Officer Rescues Suicidal Woman From Top of Building


He’s a 26-year-old officer barely out of the LAPD academy, but after responding Thursday to a report of a woman threatening to jump off a five-story building, he can list an important accomplishment on his short resume: saved a life.

“It’s one of the better feelings I’ve had on the job,” LAPD Officer Tom Redshaw said Thursday evening on a break from patrol.

Redshaw, his partner, Carlos Sanchez Jr., 25, and their field supervisor, Sgt. William McAllister, were credited with saving the woman’s life.

“It’s a satisfaction--doing what you’re supposed to do,” Sanchez said.


The woman was described only as white, in her late-20s to early 30s, with emotional problems, according to McAllister. He said that she was examined at a hospital and had not been hurt, but that other details about her were confidential.

Redshaw and Sanchez, who have been police officers two years, were beginning their shift about 3 p.m., working the CRASH anti-gang detail out of the Van Nuys station, when they heard a radio call about a suicidal woman.

At an office building in the 5900 block of Sepulveda Boulevard, the woman was sitting on the edge of the roof with one leg dangling over.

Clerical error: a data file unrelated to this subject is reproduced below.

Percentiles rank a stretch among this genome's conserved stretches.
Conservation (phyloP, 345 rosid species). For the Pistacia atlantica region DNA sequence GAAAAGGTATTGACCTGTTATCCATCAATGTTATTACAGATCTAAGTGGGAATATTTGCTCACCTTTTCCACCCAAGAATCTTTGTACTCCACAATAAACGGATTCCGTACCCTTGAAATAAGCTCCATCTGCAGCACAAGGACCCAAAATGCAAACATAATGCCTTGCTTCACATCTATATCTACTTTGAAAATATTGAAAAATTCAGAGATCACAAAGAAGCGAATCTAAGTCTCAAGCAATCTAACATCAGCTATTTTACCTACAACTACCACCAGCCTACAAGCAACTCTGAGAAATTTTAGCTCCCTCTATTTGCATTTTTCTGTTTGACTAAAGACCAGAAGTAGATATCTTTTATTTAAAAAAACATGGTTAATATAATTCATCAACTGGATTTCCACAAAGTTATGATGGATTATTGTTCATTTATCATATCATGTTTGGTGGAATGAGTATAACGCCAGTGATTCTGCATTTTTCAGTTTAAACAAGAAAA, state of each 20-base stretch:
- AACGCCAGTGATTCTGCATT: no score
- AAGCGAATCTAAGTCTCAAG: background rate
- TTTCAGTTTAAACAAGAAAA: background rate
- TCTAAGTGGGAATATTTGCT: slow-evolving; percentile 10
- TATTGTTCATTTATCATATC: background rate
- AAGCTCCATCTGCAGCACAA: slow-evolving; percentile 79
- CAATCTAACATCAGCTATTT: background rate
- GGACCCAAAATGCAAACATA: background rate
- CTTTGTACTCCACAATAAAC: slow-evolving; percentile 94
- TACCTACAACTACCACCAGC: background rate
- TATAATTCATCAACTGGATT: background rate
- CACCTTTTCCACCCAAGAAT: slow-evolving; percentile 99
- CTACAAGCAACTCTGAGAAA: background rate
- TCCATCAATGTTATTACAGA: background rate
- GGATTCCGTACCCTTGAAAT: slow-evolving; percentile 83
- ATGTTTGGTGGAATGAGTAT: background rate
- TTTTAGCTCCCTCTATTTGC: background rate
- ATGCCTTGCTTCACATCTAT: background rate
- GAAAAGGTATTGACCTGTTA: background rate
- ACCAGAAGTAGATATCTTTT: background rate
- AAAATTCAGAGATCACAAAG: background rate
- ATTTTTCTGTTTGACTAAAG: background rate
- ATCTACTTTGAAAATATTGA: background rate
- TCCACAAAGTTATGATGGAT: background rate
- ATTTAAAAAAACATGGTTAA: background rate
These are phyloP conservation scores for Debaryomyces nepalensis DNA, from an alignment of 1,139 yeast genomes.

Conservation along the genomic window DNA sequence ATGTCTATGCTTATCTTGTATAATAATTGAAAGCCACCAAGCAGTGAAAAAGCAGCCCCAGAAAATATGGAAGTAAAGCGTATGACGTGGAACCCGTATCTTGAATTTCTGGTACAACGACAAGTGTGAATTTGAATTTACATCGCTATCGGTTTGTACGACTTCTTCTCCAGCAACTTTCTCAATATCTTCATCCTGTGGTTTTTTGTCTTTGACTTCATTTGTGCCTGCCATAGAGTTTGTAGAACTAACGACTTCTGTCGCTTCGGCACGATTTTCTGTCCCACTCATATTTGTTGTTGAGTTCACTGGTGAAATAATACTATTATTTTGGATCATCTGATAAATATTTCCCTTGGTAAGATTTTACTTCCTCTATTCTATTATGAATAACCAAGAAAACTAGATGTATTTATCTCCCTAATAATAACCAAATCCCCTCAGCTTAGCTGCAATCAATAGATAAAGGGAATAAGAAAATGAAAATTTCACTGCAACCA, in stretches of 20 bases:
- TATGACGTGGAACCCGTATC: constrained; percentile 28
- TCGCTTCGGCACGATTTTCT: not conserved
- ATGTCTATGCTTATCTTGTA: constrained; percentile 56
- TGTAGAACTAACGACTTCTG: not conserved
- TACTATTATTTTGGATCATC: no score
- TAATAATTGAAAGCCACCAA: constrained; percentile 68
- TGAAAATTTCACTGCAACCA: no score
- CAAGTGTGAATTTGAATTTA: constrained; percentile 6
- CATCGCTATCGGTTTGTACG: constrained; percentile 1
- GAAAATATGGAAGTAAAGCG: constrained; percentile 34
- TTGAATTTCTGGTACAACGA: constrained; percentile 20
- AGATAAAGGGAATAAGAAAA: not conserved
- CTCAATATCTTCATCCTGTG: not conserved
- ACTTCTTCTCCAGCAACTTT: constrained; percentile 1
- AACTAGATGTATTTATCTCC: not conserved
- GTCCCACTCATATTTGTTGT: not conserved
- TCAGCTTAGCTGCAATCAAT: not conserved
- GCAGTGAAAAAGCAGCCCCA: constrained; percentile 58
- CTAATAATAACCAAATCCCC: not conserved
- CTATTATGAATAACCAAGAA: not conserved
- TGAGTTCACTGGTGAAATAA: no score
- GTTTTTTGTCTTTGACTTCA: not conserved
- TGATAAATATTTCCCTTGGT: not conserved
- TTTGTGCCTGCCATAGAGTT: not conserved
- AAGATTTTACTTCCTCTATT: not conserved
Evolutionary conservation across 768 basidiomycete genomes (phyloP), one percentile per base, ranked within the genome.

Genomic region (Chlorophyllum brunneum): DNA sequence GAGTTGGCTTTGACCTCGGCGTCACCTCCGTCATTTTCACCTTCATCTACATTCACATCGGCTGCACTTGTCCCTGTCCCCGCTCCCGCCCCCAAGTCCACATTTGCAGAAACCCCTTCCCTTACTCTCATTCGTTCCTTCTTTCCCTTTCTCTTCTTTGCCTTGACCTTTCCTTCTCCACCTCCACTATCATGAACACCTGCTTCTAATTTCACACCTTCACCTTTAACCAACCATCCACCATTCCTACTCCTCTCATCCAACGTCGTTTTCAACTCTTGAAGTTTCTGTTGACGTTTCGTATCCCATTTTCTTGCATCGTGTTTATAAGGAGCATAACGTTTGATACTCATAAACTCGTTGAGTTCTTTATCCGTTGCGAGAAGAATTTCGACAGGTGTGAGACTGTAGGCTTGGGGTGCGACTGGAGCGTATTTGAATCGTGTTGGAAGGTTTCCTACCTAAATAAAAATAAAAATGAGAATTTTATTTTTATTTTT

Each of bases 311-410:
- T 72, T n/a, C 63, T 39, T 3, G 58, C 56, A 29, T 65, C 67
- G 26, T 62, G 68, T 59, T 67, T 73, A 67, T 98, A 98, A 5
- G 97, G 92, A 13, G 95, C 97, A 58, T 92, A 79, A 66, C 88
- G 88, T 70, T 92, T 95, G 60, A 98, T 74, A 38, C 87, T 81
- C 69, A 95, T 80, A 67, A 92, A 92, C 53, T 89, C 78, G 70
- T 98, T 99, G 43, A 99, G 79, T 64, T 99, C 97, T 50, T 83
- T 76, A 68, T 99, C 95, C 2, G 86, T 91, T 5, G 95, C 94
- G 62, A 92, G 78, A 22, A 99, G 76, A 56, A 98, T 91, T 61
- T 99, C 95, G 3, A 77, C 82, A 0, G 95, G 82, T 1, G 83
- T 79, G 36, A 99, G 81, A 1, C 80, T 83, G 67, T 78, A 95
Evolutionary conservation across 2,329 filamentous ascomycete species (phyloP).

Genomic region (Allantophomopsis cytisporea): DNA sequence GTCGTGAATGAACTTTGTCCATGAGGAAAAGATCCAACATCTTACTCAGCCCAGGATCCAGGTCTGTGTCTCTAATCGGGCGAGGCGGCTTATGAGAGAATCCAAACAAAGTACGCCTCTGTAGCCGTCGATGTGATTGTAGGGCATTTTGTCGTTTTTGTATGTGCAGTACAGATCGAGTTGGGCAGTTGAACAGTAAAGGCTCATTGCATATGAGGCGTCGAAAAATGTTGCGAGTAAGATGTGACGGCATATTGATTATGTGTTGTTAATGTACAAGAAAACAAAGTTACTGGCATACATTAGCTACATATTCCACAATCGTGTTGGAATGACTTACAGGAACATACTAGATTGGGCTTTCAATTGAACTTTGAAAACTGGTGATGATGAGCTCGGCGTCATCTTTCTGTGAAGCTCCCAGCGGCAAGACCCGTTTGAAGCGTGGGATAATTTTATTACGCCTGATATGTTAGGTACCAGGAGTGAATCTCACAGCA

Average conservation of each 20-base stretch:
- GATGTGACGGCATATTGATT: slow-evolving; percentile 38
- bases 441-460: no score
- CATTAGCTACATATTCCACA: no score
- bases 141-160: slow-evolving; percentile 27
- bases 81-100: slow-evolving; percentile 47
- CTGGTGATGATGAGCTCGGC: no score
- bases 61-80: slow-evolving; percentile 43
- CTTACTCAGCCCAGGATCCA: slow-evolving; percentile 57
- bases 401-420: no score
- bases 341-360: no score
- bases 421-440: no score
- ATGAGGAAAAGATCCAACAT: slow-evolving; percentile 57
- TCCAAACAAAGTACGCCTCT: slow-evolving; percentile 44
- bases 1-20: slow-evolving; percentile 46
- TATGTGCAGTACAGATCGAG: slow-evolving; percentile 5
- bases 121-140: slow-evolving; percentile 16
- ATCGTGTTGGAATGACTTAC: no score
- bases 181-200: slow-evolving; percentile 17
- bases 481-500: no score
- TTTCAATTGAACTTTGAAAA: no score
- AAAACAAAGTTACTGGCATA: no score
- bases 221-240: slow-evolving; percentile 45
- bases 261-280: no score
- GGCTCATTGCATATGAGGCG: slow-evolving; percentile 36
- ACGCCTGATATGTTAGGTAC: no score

Redshaw and Sanchez, first on the scene, climbed to the roof, where McAllister joined them later.


In such situations, McAllister said, the policy is to limit the number of officers that have direct contact with the suicidal person and to assign one officer to be the primary negotiator.

This time, Redshaw got the call.

“I was just concerned for her safety,” he said later. “I was telling her, ‘I’m here to help’ and to tell me if she needed my help.”

But every time he approached her, he said, she threatened to jump.

Down in the parking lot, other officers ordered workers to move their cars so firefighters could set up an air bag.

Fifteen minutes later, the woman threw her other leg over the roof’s edge and was hanging on only with her arms and hands. She looked fatigued and seemed to be losing strength, so Redshaw offered again to help.

This time, she accepted, he said. “She looked at me and told me it was OK to help her.”

He grabbed her by the arms and pulled her back to safety.


Back at the station, other officers congratulated Redshaw and Sanchez, McAllister said.

Within hours, McAllister had written commendation letters for both.

“I think they did a great job,” McAllister said. “It was an outstanding response.”